Bruno Oliveira Martins
Peace Research Institute Oslo (PRIO)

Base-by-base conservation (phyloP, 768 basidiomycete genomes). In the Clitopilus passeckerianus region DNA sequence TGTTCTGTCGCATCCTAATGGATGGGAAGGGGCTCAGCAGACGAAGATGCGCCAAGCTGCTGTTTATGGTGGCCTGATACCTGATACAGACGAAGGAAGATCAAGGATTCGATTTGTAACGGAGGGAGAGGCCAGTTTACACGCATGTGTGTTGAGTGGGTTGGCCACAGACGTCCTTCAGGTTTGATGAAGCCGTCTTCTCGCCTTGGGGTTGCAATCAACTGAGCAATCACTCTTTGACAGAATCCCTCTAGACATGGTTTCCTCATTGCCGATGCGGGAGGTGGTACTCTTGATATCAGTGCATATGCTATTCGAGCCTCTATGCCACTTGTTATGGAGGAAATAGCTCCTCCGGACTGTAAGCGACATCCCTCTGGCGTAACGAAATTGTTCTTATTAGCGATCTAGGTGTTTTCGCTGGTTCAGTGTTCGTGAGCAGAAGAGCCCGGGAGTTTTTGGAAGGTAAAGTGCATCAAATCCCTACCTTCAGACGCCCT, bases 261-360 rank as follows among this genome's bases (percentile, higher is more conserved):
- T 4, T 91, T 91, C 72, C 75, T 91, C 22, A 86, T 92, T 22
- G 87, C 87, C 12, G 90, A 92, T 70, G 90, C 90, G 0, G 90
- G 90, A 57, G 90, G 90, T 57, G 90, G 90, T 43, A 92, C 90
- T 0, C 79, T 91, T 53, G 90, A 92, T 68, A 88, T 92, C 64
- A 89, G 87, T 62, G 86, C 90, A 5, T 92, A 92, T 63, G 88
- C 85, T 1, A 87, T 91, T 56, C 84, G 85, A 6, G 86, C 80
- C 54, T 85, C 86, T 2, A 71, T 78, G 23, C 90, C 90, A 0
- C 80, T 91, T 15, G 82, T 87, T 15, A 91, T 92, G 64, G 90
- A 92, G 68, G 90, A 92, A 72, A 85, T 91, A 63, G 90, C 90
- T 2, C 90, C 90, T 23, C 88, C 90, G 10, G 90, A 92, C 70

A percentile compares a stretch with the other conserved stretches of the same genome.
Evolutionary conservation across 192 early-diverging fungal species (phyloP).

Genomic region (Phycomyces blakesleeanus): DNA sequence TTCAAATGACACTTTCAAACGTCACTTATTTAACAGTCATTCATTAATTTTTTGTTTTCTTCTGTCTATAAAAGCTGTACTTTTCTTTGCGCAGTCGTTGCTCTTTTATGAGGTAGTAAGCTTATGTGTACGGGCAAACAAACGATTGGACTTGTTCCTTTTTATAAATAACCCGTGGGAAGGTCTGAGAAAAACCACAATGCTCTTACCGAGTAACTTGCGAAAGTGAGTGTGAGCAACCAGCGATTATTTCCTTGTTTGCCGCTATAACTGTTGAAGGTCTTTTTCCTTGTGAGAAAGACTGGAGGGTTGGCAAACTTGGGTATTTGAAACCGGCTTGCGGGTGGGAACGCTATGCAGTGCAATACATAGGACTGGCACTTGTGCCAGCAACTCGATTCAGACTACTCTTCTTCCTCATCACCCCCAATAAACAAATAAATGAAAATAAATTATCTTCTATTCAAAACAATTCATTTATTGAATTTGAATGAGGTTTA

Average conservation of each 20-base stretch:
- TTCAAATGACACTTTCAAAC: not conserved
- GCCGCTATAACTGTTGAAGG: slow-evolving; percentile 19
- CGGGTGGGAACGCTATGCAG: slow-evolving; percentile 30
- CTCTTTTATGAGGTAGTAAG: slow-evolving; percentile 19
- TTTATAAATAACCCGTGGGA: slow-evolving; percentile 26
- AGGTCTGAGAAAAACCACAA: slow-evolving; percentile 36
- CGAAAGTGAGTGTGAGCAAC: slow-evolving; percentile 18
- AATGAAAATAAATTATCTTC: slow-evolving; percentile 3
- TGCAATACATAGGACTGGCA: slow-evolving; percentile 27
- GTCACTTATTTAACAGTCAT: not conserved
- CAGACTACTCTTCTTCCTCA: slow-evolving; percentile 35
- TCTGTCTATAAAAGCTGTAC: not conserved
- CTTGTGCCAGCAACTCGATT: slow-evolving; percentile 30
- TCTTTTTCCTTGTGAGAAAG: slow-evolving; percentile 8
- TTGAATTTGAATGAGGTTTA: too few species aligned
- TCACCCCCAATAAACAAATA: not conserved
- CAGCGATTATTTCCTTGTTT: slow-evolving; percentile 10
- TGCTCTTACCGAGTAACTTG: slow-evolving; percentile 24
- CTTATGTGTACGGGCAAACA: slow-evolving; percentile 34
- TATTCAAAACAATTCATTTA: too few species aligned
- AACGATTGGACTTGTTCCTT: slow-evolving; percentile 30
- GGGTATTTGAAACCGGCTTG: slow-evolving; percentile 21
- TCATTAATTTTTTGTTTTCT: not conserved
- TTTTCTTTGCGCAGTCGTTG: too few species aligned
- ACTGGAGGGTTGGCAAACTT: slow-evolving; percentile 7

Questioning binaries and challenging pre-established categorizations is an intrinsic feature of critical security studies. In their carefully researched, nuanced book, Ayelet Harel-Shalev & Shir Daphna-Tekoah make an important contribution to this agenda and beyond to include civil-military relations and trauma studies. This questioning happens through a treatment of the women/combat dyad not from the perspective of 'women as victims' nor of 'women as contributors to peace', but rather of 'women as combatants', i.e. women as perpetrators of violence and then as trauma victims of that same violence. The authors have interviewed 100 Israeli women veteran soldiers, most of whom during their undergraduate studies. They had been drafted at the age of 18 and then volunteered for their combat or combat-support roles (about 50-50 in the sample). Their narratives and their stories provide new insights into how gender relates to war, politics, trauma, and body. They confirm that women combatants are a complex group with diverse responses to traumatic experiences, manifested in both body and mind. They also show how a mere female presence in an environment marked by dynamics of hyper-masculinity impacts the behavior of all involved. While this latter aspect is certainly not breaking news, reading the concrete stories is highly thought-provoking. In Israel, it is common that teenagers and young adults are in the army during the week, often in combat roles, and then go home in the weekends. Then the week starts again, the buses and trains filled with young people and their guns going back to 'work'. This leaves deep scars in the society, and this wonderful book offers important elements with which to analyze them.